And then David had left—but not for long. David was presently working on a corporate assignment in Germany. The distance had not seemed to dim his ardor—or hers. Jane was eagerly looking forward to David’s return, now just a few weeks away.
Khajee seemed very interested in David, Jane had noticed, although the two had never met. On several occasions, Khajee had asked to see David’s picture, pointedly noting how handsome he was.
“Yes,” Khajee said now, “but you’ve found one—a good man, I mean.”
“For a long time, I didn’t. Couldn’t.”
“But the point is, you did. Things are very different in Thailand. Also, the country is changing because of globalization and economic development. Fewer people getting married and having children all over the country. Very different now, even compared to my parents’ time. Did you know that Thailand has the lowest birthrate in Southeast Asia?”
“No, I didn’t,” Jane replied.
“Well, it’s true. Lower than Vietnam, Laos, Cambodia, or Malaysia. The birth rate here is about the same as in Japan.”
“I see.” Jane had read and heard about low birth rates in Japan. A dwindling, aging population now threatened the long-term vibrancy of the Japanese economy.
“Anyway, with so many childless women, there’s now a market for dolls that contain the souls of dead children.” Khajee shrugged, as if not sure what to make of that herself, as if realizing just how bizarre that sounded.
Jane felt an involuntary shudder ripple through her body, despite the heat. She looked again at the doll—the luk thep. The “angel doll” or “spirit doll”. What had Khajee named her? Lawan.
“And think about the other side of the equation,” Khajee continued. “There are so many little ones who have died young, especially in this part of the world. I like to think that my little Lawan contains the soul of a sweet little girl who never knew a proper mother.”
Jane found herself seized by a sudden desire to change the subject. She didn’t want to speculate about the nature of the spirit that might inhabit the doll. She glanced again at the doll’s macabrely realistic face, its artificially cherubic smile.
Jane shuddered, and hoped that Khajee wouldn’t notice her reaction.
Although Jane wasn’t superstitious, she also hoped that the central sales point of the luk thep doll—the supposed spiritual infestation—was the myth that she (for the most part) believed it to be. For if a spirit were inside that doll, Jane suspected that it would not be angelic in temperament.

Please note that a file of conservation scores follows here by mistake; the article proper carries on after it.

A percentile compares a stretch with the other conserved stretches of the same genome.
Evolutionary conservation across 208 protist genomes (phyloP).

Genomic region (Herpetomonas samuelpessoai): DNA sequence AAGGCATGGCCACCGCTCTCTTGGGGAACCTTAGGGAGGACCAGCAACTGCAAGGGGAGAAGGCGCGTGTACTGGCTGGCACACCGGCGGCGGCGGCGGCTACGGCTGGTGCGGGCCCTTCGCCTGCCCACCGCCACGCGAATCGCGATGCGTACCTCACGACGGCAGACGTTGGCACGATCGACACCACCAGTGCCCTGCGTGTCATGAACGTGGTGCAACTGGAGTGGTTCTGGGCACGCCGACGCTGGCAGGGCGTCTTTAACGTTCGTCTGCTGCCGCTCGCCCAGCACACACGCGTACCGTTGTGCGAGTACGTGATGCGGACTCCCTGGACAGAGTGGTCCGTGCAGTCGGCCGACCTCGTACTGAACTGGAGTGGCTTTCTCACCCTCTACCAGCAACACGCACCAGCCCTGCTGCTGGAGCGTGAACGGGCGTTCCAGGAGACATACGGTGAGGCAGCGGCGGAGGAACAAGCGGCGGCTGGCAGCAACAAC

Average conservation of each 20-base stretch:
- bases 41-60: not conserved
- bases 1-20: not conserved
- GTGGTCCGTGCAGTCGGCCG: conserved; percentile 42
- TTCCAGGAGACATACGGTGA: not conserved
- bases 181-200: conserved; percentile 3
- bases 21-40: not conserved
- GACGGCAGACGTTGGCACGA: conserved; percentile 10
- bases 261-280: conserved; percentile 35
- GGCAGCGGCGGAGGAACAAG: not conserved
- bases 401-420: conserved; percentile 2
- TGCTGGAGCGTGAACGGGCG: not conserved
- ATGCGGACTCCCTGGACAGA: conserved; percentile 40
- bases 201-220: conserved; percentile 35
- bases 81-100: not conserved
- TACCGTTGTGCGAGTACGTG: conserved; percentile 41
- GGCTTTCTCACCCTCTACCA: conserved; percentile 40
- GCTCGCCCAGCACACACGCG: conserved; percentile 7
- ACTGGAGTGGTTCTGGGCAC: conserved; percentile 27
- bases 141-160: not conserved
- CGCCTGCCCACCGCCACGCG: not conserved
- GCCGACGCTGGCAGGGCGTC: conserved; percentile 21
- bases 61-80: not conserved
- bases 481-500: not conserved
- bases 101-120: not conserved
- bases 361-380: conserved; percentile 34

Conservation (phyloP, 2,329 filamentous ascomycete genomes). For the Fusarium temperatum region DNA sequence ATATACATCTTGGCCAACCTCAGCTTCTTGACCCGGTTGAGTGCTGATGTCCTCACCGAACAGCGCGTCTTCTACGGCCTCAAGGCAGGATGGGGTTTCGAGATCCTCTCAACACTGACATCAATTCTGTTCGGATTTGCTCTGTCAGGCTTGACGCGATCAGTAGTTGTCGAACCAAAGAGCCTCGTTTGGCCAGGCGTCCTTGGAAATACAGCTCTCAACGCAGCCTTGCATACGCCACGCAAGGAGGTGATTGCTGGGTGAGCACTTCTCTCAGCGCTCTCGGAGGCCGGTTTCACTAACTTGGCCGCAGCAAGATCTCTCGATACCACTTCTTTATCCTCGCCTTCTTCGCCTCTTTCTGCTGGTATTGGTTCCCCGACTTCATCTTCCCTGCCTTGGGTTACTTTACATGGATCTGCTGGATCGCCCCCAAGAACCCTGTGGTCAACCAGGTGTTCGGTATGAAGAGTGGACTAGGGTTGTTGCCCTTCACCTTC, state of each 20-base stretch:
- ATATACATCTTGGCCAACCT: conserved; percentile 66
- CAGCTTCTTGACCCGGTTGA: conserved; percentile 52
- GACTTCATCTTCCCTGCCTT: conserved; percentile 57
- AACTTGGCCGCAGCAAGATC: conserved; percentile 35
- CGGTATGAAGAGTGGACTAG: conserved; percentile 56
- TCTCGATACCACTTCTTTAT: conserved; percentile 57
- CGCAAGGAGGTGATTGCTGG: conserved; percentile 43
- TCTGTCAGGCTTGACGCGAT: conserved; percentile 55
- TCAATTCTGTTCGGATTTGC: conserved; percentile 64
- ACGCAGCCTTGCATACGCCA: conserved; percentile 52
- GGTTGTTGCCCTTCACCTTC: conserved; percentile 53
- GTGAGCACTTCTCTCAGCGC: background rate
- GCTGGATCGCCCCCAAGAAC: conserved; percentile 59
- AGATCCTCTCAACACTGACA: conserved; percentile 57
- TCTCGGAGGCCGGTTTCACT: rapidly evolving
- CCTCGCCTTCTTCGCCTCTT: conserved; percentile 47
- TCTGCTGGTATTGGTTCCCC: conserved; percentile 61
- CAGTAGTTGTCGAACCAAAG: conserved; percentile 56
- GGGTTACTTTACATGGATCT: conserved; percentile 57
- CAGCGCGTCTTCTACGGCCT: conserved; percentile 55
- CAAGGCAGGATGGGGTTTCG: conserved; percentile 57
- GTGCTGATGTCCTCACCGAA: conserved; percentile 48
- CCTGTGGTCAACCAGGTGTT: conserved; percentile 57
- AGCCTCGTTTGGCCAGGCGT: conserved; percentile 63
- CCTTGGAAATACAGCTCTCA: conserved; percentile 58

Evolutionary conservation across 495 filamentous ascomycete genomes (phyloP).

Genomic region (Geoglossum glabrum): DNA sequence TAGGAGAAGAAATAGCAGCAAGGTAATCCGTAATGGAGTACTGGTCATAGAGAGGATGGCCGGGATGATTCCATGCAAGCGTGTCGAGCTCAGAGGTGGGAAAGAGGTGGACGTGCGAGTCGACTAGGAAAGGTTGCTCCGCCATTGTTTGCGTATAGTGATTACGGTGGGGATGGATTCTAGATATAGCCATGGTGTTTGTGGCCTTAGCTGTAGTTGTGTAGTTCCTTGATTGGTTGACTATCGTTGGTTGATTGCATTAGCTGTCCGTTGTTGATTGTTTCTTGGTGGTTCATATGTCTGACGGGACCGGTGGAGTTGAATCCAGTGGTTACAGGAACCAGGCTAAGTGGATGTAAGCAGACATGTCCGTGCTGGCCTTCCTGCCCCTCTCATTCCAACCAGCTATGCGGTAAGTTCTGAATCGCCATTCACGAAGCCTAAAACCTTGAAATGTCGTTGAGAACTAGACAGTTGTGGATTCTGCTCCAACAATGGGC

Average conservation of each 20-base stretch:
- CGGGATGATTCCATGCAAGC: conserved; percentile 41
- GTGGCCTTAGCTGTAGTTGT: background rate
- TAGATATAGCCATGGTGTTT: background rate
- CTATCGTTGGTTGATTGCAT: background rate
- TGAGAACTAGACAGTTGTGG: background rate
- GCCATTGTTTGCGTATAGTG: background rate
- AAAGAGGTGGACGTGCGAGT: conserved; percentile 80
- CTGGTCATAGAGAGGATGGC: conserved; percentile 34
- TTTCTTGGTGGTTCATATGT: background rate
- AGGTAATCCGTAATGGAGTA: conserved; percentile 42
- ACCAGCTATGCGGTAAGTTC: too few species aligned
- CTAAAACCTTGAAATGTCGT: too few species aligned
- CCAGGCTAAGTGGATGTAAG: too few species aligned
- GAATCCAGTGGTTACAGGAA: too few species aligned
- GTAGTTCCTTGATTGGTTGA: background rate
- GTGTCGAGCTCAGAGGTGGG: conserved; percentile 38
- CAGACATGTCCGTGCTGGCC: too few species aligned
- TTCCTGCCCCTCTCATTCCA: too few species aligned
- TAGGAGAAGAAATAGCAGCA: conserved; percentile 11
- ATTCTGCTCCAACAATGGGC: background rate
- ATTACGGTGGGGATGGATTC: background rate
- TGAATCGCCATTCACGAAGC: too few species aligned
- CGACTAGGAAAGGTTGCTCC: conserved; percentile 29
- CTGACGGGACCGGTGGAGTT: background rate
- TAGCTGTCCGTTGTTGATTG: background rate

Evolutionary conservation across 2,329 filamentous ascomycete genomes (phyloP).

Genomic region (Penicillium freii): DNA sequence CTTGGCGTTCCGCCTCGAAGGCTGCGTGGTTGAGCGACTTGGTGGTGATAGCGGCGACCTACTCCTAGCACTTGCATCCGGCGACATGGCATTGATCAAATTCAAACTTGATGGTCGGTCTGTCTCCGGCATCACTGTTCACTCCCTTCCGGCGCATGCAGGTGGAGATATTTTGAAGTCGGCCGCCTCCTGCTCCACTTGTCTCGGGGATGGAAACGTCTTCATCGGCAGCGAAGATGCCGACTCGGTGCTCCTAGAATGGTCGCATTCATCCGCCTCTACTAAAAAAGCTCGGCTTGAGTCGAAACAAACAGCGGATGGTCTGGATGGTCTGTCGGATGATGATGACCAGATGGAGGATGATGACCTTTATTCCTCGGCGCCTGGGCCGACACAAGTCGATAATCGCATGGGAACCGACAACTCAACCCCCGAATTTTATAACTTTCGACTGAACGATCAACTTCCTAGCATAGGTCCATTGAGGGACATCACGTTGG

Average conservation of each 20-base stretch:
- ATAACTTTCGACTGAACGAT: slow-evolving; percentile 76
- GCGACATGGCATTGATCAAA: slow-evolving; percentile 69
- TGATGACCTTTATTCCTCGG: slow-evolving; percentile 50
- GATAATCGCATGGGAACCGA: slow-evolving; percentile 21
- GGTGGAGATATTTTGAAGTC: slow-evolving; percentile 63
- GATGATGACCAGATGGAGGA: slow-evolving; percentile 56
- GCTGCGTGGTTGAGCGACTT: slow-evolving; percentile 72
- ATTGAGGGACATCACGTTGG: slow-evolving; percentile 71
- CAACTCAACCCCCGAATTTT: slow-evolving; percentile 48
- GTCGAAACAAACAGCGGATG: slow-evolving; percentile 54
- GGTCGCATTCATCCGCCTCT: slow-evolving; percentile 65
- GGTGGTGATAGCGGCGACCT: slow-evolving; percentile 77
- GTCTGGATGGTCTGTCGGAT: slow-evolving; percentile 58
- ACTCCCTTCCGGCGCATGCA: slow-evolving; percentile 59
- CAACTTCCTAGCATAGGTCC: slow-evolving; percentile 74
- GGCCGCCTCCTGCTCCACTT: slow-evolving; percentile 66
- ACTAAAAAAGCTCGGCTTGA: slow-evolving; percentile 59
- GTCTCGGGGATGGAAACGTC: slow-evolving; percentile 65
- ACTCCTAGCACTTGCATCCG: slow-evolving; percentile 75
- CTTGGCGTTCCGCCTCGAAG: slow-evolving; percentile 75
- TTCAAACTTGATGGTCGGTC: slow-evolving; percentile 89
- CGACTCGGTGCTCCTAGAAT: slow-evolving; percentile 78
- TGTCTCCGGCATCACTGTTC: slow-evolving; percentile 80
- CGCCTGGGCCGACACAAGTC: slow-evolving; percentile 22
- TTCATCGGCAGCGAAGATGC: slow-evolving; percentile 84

“You can never be sure about such things, can you?” Jane replied. (What else could you say to a notion like that, uttered by a colleague whom you didn’t know all that well, late at night in an office thousands of miles from home?) “Well, it gave me a little bit of a start, that’s all. Come on, we’ve almost finished going through the data. Then we can both call it a day—and hopefully get some sleep.”
Khajee took the hint; and for that matter, the Thai woman was probably tired, too. It had been an awfully long day. Khajee leaned forward in her chair, clutched the mouse once more, and the two women resumed their confirmation of the data.
Khajee said no more about the doll—Lawan—but Jane remained aware of it. At one point Jane considered asking Khajee to cover it, for the simple reason that it was distracting her. But there was no way to make such a request politely—certainly not in another person’s office.
At long last, the review of the data was done. Both women exhaled audibly when the task was finally complete.
“Are you ready for some rest now?” Khajee asked, playfully.
Jane checked her watch, which she had set to local time upon her arrival in Bangkok. It was a little past 9 o’clock p.m.
“Yeah, I’d say I am. Thank you for staying so late tonight to help me get this all done. I really appreciate it. I couldn’t have done any of this without your help.”
“Oh, don’t mention it,” Khajee said.
This was a good moment, Jane thought—one of those relatively rare occasions when corporate platitudes about “teamwork” actually take on a semblance of reality. Today Ram had been as obstructionist as Jane had expected; but there was no denying that Khajee had gone out of her way to help.
Yes, a bed sounds inviting right now—after a quick dinner, perhaps.
Just then she had a moderately disturbing vision: She saw an image of herself walking out of the plant with the luk thep doll tucked under her arm. That was crazy, of course. There was absolutely no way she would want the damn thing. (Needless to say!) And besides, little “Lawan” belonged to Khajee.
And Khajee could have her.
Jane decided that she had given the doll more than enough thought, thank you very much. There were far more important things to think about: a mission accomplished, a job well done. Once again, Jane had stretched herself, and she had been surprised to discover a deep internal well of untapped energy and resolve.